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See You in Court: How the Right Made America a Lawsuit Nation
A Chicago Tribune Favorite Book of 2007—a bold new argument that conservative policy has led to America's lawsuit culture, from the National Book Critics Circle Award finalist.While just about everyone agrees that we've become a lawsuit nation, is it really class actions by a coterie of private trial lawyers whose enormous settlements and, in Karl Rove's...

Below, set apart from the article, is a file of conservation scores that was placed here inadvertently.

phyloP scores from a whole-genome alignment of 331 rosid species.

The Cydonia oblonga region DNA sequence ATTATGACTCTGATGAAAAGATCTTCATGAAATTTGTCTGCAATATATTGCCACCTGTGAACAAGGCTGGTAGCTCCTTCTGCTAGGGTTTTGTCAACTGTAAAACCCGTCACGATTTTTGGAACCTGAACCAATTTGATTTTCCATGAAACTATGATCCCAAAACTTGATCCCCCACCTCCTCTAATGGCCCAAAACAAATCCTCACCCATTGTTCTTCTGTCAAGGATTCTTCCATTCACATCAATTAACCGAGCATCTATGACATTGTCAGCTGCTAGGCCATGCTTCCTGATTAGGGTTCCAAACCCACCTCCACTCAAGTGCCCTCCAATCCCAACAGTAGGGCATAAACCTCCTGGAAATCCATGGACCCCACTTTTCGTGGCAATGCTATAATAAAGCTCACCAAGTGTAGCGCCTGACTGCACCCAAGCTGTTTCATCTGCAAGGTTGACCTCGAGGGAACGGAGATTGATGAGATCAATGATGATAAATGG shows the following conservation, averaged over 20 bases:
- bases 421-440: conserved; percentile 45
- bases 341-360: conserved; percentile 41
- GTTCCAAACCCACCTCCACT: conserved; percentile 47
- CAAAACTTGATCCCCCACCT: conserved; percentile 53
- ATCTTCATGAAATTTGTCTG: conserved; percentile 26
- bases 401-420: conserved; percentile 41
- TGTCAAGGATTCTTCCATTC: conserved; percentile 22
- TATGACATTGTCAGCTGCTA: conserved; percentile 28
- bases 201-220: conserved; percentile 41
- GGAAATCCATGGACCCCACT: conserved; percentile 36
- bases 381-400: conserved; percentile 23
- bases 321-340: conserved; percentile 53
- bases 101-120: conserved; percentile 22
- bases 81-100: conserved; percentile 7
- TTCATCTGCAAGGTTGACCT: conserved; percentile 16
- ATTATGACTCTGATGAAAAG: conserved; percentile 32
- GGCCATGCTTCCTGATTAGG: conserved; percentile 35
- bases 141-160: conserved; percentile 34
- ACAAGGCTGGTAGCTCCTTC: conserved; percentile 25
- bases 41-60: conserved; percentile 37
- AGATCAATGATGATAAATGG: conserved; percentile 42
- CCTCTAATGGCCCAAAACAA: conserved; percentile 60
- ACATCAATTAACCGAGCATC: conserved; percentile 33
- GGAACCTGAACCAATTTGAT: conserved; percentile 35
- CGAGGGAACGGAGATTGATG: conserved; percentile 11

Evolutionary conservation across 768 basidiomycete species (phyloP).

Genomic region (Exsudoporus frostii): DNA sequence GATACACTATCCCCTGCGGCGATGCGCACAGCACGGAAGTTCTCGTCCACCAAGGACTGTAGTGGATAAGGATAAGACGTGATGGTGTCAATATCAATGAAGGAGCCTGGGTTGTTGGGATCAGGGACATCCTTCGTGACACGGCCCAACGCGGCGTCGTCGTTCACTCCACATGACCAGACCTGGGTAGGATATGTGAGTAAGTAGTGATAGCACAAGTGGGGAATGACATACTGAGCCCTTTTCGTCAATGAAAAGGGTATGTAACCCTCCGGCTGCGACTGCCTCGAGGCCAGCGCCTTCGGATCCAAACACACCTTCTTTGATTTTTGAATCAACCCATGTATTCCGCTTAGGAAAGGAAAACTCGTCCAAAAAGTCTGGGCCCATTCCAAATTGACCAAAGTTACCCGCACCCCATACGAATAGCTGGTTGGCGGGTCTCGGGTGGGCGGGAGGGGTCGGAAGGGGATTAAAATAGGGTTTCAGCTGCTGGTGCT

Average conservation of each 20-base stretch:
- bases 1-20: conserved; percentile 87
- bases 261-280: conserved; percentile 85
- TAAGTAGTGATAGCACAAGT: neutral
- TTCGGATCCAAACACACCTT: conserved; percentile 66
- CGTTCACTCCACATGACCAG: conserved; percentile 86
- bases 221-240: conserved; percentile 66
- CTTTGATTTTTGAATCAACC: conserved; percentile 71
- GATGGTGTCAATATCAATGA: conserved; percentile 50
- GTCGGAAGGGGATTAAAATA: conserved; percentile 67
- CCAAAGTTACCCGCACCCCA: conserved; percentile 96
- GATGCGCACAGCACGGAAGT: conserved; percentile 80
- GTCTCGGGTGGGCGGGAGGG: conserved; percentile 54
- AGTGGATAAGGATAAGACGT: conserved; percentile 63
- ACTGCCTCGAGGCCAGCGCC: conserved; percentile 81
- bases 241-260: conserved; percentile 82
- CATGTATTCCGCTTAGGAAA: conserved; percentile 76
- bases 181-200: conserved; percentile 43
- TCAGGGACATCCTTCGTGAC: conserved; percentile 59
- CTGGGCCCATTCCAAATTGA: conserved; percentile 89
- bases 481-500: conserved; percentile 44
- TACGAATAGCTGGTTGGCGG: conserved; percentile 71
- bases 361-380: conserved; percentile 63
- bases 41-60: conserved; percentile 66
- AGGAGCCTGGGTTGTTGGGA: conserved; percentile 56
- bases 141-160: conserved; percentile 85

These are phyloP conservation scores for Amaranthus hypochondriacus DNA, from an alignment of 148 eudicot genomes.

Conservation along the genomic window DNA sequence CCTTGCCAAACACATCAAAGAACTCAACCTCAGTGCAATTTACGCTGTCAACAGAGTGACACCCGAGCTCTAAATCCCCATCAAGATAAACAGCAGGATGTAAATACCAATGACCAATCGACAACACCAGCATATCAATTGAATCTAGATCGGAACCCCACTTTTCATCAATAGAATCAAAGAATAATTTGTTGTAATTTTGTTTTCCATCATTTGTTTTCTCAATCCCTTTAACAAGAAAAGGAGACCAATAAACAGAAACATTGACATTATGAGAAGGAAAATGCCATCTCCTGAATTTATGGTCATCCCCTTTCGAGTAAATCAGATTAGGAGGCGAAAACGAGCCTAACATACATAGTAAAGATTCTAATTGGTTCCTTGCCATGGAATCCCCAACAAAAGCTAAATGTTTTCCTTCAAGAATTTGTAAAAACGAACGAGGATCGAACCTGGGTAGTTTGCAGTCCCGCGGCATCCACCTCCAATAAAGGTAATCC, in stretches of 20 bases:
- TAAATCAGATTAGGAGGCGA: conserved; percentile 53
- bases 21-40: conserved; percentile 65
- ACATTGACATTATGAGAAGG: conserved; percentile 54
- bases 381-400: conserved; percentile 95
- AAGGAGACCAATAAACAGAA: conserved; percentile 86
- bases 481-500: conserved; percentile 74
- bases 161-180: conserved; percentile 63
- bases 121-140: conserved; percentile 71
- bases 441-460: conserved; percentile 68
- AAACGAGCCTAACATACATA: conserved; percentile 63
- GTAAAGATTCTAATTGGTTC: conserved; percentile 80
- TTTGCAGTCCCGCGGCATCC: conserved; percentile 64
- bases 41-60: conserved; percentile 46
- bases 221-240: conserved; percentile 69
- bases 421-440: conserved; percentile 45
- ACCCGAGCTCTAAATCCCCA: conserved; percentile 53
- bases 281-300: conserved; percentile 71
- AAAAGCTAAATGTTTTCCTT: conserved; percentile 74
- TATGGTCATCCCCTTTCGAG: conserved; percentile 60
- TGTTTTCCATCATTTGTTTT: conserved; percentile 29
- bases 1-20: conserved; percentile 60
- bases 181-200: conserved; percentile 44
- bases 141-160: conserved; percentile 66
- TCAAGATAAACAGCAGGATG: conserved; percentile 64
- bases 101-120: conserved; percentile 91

A Chicago Tribune Favorite Book of 2007—a bold new argument that conservative policy has led to America's lawsuit culture, from the National Book Critics Circle Award finalist.While just about everyone agrees that we've become a lawsuit nation, is it really class actions by a coterie of private trial lawyers whose enormous settlements and, in Karl Rove's words, "junk lawsuits" that are subverting democracy? Thomas Geoghegan, whom Time called "a modern-day Quixote of the legal profession," thinks not.In this impassioned rebuttal to Philip K. Howard's The Death of Common Sense, Geoghegan deftly shows how conservatives' dismantling of America's postwar legal system opened the floodgates of litigation. Most often people sue, he argues, because of what they have lost—contract rights, pensions, health insurance, decent medical care, and strong unions. Without these methods of preempting and resolving disputes, Americans who face injury, bankruptcy, discrimination, or injustice are left with no recourse but the lawsuit.Both smart and provocative, See You in Court shows why the right is wrong about the source of our lawsuit culture and points the way back to civil society.
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